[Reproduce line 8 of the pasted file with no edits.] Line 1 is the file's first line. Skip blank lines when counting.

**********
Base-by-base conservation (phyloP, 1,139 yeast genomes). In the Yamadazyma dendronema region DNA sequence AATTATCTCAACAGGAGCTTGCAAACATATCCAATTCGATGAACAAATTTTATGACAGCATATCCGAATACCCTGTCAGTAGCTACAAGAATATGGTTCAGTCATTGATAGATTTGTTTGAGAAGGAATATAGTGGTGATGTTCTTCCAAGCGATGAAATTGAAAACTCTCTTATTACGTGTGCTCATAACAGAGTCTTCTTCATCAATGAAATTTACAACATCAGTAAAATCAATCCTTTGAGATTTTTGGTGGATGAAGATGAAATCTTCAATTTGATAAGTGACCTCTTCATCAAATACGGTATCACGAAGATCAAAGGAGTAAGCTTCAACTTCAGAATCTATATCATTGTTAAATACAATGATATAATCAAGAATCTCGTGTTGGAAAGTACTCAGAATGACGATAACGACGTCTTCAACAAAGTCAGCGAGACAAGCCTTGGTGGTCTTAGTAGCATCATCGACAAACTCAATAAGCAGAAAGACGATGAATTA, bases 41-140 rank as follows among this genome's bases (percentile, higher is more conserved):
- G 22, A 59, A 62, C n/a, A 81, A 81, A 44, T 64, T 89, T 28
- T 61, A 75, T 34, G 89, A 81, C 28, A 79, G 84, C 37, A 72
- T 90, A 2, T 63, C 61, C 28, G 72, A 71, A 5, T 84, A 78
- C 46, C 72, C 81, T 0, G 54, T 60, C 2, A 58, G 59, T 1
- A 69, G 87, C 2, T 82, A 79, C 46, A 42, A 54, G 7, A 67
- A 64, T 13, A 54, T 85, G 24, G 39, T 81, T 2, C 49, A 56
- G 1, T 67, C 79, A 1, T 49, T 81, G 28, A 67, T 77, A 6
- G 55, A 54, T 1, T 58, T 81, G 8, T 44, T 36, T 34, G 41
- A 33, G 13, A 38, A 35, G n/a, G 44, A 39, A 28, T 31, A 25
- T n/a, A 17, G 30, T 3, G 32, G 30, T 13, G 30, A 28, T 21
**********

- G 1, T 67, C 79, A 1, T 49, T 81, G 28, A 67, T 77, A 6